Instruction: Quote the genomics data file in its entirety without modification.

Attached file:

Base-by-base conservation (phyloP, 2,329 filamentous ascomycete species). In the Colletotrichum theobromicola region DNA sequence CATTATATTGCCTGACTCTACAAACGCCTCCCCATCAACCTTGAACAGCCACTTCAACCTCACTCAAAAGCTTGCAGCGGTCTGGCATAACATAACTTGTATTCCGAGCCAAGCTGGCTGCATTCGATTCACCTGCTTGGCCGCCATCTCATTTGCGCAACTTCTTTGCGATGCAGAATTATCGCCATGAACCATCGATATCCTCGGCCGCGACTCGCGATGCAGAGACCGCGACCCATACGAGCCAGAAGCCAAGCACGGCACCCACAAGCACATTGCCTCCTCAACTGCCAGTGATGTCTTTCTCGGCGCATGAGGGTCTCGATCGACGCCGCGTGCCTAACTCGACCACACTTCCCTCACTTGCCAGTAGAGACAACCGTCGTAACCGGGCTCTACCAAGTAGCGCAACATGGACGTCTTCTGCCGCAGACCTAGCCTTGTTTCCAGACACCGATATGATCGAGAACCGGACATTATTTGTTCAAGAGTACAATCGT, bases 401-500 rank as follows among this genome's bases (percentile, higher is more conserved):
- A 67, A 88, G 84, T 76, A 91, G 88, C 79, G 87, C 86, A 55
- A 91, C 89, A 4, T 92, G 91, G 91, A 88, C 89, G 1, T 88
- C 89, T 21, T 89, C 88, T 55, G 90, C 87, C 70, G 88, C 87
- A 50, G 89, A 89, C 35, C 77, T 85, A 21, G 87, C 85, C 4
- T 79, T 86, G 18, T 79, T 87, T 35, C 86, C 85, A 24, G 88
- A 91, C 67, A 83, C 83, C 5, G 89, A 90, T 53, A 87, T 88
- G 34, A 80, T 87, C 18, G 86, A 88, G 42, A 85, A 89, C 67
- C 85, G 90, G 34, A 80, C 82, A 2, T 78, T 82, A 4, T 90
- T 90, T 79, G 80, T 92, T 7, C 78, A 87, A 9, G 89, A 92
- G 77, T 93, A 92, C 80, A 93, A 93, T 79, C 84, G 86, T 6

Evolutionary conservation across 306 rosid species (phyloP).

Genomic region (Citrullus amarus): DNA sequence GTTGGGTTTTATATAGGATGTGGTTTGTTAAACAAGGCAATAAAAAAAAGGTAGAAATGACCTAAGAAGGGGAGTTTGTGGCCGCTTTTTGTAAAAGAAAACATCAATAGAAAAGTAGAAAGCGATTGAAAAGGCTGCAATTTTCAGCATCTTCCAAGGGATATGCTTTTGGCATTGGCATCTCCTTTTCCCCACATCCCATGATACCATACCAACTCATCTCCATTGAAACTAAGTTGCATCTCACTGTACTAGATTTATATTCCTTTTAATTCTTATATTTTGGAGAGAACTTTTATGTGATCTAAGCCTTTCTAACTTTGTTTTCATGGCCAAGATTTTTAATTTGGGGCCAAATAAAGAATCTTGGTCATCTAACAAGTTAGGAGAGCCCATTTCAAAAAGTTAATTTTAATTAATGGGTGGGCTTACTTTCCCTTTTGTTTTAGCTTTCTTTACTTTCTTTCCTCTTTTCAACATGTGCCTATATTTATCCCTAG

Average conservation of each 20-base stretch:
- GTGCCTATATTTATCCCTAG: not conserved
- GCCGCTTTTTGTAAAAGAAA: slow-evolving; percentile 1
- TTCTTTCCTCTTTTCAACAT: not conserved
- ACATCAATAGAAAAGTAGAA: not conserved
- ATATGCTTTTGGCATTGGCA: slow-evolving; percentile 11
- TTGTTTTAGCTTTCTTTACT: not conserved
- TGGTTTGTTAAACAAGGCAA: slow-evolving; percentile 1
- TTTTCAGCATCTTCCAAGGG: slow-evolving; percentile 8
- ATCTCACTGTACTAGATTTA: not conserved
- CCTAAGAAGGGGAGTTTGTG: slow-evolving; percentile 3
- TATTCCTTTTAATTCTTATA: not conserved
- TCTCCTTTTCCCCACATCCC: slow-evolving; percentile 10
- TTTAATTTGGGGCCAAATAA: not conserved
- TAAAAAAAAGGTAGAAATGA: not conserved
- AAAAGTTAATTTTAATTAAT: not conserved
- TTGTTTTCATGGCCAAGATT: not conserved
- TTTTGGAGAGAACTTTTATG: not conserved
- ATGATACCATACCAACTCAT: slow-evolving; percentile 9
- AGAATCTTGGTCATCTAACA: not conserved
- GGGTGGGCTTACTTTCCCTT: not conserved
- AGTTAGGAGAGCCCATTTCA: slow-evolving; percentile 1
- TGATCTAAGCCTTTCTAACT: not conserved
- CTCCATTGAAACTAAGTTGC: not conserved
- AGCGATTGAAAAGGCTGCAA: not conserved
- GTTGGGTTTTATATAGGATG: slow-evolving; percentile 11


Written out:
Base-by-base conservation (phyloP, 2,329 filamentous ascomycete species). In the Colletotrichum theobromicola region DNA sequence CATTATATTGCCTGACTCTACAAACGCCTCCCCATCAACCTTGAACAGCCACTTCAACCTCACTCAAAAGCTTGCAGCGGTCTGGCATAACATAACTTGTATTCCGAGCCAAGCTGGCTGCATTCGATTCACCTGCTTGGCCGCCATCTCATTTGCGCAACTTCTTTGCGATGCAGAATTATCGCCATGAACCATCGATATCCTCGGCCGCGACTCGCGATGCAGAGACCGCGACCCATACGAGCCAGAAGCCAAGCACGGCACCCACAAGCACATTGCCTCCTCAACTGCCAGTGATGTCTTTCTCGGCGCATGAGGGTCTCGATCGACGCCGCGTGCCTAACTCGACCACACTTCCCTCACTTGCCAGTAGAGACAACCGTCGTAACCGGGCTCTACCAAGTAGCGCAACATGGACGTCTTCTGCCGCAGACCTAGCCTTGTTTCCAGACACCGATATGATCGAGAACCGGACATTATTTGTTCAAGAGTACAATCGT, bases 401-500 rank as follows among this genome's bases (percentile, higher is more conserved):
- A 67, A 88, G 84, T 76, A 91, G 88, C 79, G 87, C 86, A 55
- A 91, C 89, A 4, T 92, G 91, G 91, A 88, C 89, G 1, T 88
- C 89, T 21, T 89, C 88, T 55, G 90, C 87, C 70, G 88, C 87
- A 50, G 89, A 89, C 35, C 77, T 85, A 21, G 87, C 85, C 4
- T 79, T 86, G 18, T 79, T 87, T 35, C 86, C 85, A 24, G 88
- A 91, C 67, A 83, C 83, C 5, G 89, A 90, T 53, A 87, T 88
- G 34, A 80, T 87, C 18, G 86, A 88, G 42, A 85, A 89, C 67
- C 85, G 90, G 34, A 80, C 82, A 2, T 78, T 82, A 4, T 90
- T 90, T 79, G 80, T 92, T 7, C 78, A 87, A 9, G 89, A 92
- G 77, T 93, A 92, C 80, A 93, A 93, T 79, C 84, G 86, T 6

Evolutionary conservation across 306 rosid species (phyloP).

Genomic region (Citrullus amarus): DNA sequence GTTGGGTTTTATATAGGATGTGGTTTGTTAAACAAGGCAATAAAAAAAAGGTAGAAATGACCTAAGAAGGGGAGTTTGTGGCCGCTTTTTGTAAAAGAAAACATCAATAGAAAAGTAGAAAGCGATTGAAAAGGCTGCAATTTTCAGCATCTTCCAAGGGATATGCTTTTGGCATTGGCATCTCCTTTTCCCCACATCCCATGATACCATACCAACTCATCTCCATTGAAACTAAGTTGCATCTCACTGTACTAGATTTATATTCCTTTTAATTCTTATATTTTGGAGAGAACTTTTATGTGATCTAAGCCTTTCTAACTTTGTTTTCATGGCCAAGATTTTTAATTTGGGGCCAAATAAAGAATCTTGGTCATCTAACAAGTTAGGAGAGCCCATTTCAAAAAGTTAATTTTAATTAATGGGTGGGCTTACTTTCCCTTTTGTTTTAGCTTTCTTTACTTTCTTTCCTCTTTTCAACATGTGCCTATATTTATCCCTAG

Average conservation of each 20-base stretch:
- GTGCCTATATTTATCCCTAG: not conserved
- GCCGCTTTTTGTAAAAGAAA: slow-evolving; percentile 1
- TTCTTTCCTCTTTTCAACAT: not conserved
- ACATCAATAGAAAAGTAGAA: not conserved
- ATATGCTTTTGGCATTGGCA: slow-evolving; percentile 11
- TTGTTTTAGCTTTCTTTACT: not conserved
- TGGTTTGTTAAACAAGGCAA: slow-evolving; percentile 1
- TTTTCAGCATCTTCCAAGGG: slow-evolving; percentile 8
- ATCTCACTGTACTAGATTTA: not conserved
- CCTAAGAAGGGGAGTTTGTG: slow-evolving; percentile 3
- TATTCCTTTTAATTCTTATA: not conserved
- TCTCCTTTTCCCCACATCCC: slow-evolving; percentile 10
- TTTAATTTGGGGCCAAATAA: not conserved
- TAAAAAAAAGGTAGAAATGA: not conserved
- AAAAGTTAATTTTAATTAAT: not conserved
- TTGTTTTCATGGCCAAGATT: not conserved
- TTTTGGAGAGAACTTTTATG: not conserved
- ATGATACCATACCAACTCAT: slow-evolving; percentile 9
- AGAATCTTGGTCATCTAACA: not conserved
- GGGTGGGCTTACTTTCCCTT: not conserved
- AGTTAGGAGAGCCCATTTCA: slow-evolving; percentile 1
- TGATCTAAGCCTTTCTAACT: not conserved
- CTCCATTGAAACTAAGTTGC: not conserved
- AGCGATTGAAAAGGCTGCAA: not conserved
- GTTGGGTTTTATATAGGATG: slow-evolving; percentile 11